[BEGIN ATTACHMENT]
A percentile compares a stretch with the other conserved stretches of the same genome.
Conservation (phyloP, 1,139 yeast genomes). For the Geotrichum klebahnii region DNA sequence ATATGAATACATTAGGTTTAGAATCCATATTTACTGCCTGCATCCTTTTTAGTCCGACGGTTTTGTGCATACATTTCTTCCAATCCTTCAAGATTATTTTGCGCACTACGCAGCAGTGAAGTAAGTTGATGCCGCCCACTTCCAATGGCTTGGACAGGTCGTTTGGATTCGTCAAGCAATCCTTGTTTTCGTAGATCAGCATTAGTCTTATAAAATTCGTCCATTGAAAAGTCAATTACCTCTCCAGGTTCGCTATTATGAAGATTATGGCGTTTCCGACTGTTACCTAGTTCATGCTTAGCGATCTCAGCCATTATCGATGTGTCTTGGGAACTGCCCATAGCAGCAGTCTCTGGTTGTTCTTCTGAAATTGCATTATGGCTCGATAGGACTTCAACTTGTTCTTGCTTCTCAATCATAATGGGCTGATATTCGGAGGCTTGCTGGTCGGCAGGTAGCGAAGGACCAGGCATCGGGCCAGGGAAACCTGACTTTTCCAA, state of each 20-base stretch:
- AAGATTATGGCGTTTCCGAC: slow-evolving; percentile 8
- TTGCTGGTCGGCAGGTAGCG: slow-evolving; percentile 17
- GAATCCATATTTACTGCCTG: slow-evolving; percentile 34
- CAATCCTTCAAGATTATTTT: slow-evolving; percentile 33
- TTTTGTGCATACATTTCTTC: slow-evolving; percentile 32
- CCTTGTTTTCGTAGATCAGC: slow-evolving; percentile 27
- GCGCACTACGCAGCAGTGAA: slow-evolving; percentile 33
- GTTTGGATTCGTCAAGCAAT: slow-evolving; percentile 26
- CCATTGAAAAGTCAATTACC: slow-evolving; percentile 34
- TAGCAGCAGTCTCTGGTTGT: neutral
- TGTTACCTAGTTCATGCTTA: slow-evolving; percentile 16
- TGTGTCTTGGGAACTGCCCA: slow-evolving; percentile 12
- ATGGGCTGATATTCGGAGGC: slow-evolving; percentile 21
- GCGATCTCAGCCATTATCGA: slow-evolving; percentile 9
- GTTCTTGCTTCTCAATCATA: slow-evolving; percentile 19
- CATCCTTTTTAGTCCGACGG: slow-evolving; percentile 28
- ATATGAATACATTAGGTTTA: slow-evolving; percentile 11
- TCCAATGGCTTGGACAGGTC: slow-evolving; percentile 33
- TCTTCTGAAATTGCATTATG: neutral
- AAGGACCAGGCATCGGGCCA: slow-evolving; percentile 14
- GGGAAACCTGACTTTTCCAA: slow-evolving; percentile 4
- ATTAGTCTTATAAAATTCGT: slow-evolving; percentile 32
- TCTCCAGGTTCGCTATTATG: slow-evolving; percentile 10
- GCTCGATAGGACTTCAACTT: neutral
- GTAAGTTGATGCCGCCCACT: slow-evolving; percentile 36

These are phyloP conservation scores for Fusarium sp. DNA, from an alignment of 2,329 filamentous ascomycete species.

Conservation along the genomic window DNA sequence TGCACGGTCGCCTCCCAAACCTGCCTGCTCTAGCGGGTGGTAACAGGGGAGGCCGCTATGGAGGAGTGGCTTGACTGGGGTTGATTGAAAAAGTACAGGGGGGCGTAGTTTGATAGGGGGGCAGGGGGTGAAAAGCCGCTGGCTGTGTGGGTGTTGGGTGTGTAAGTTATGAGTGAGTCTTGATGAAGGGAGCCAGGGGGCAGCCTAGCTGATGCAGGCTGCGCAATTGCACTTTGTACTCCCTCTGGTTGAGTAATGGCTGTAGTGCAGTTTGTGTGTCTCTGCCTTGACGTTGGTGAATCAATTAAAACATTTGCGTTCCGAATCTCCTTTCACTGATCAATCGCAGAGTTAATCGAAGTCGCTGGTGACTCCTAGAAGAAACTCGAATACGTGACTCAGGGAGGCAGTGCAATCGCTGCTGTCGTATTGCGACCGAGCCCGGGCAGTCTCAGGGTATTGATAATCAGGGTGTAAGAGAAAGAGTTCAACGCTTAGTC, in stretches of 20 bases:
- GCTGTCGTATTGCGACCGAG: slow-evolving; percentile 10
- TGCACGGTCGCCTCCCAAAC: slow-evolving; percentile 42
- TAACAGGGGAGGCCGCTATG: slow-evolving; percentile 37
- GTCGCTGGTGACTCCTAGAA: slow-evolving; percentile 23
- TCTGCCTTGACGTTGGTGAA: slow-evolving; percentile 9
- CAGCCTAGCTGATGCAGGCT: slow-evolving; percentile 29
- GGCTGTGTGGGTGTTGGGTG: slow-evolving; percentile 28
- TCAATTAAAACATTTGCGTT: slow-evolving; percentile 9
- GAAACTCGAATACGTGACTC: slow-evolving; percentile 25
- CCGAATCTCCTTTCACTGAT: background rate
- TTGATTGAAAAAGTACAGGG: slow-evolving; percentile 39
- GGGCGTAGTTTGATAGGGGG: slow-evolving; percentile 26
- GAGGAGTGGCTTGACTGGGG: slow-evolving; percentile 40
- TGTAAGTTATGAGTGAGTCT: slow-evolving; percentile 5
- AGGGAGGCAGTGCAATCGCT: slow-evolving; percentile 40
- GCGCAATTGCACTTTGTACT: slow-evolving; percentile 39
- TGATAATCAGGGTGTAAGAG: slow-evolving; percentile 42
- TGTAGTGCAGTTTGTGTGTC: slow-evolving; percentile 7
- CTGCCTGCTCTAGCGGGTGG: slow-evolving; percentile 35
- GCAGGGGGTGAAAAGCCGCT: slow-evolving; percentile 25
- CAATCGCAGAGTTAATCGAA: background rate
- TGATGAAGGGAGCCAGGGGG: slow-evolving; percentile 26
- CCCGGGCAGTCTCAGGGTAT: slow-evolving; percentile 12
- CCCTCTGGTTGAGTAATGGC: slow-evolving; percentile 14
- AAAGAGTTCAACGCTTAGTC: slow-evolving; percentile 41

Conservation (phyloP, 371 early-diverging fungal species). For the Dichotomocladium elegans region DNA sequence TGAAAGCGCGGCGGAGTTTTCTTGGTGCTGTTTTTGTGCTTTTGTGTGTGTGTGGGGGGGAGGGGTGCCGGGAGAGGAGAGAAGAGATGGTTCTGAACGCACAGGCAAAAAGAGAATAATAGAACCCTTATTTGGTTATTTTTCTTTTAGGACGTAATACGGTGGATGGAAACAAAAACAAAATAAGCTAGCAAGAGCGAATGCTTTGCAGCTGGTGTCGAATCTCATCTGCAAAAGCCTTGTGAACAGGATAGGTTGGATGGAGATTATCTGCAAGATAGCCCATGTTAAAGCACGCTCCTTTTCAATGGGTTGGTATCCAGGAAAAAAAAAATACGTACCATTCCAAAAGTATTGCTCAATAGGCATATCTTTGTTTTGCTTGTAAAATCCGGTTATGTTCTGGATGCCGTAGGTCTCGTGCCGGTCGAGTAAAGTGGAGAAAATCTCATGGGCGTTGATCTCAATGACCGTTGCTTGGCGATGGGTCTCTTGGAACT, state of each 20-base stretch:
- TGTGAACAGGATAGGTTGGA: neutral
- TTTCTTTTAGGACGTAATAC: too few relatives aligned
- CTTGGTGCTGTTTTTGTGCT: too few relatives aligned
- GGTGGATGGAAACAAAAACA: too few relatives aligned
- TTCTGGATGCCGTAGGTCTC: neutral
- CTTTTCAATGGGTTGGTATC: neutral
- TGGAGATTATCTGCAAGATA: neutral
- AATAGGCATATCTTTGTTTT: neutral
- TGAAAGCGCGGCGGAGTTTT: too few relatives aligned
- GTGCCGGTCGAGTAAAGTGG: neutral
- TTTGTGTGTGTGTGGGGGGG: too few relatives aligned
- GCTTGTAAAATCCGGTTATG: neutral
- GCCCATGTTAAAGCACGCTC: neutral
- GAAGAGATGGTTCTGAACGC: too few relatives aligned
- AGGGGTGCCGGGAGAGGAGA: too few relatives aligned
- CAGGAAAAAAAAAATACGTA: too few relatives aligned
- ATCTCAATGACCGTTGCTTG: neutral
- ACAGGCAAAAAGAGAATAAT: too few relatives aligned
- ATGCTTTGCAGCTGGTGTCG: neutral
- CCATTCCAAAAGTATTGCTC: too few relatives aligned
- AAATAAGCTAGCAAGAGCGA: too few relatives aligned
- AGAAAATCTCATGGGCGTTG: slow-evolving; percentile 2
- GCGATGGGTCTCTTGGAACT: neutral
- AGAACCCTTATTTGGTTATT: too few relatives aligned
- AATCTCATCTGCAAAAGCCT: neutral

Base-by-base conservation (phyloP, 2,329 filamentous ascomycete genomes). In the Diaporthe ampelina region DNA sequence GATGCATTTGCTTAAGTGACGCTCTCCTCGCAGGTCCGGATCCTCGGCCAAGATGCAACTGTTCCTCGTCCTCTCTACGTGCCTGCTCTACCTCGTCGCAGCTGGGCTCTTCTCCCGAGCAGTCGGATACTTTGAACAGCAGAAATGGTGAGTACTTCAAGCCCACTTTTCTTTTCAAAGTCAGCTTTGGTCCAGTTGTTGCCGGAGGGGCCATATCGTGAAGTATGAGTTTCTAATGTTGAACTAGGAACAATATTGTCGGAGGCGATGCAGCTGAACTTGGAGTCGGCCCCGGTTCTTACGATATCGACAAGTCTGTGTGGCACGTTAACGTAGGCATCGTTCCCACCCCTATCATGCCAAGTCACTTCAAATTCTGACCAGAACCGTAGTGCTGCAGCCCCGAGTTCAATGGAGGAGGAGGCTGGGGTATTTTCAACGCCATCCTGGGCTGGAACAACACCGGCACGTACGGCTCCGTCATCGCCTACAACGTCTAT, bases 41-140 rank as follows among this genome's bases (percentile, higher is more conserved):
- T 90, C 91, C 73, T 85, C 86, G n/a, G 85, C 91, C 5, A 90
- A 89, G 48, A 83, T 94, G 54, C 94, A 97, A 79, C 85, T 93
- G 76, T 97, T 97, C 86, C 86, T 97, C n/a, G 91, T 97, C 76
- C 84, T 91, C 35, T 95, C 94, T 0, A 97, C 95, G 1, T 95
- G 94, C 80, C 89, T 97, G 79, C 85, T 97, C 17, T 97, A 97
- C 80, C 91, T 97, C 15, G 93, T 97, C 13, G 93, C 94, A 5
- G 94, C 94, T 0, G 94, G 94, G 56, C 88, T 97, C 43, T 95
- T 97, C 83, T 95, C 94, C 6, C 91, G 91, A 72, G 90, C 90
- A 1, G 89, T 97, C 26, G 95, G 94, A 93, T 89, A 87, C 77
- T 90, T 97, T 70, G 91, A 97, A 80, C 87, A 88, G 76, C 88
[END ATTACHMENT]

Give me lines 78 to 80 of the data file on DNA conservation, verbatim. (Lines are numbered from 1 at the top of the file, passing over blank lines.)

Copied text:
- GCGATGGGTCTCTTGGAACT: neutral
- AGAACCCTTATTTGGTTATT: too few relatives aligned
- AATCTCATCTGCAAAAGCCT: neutral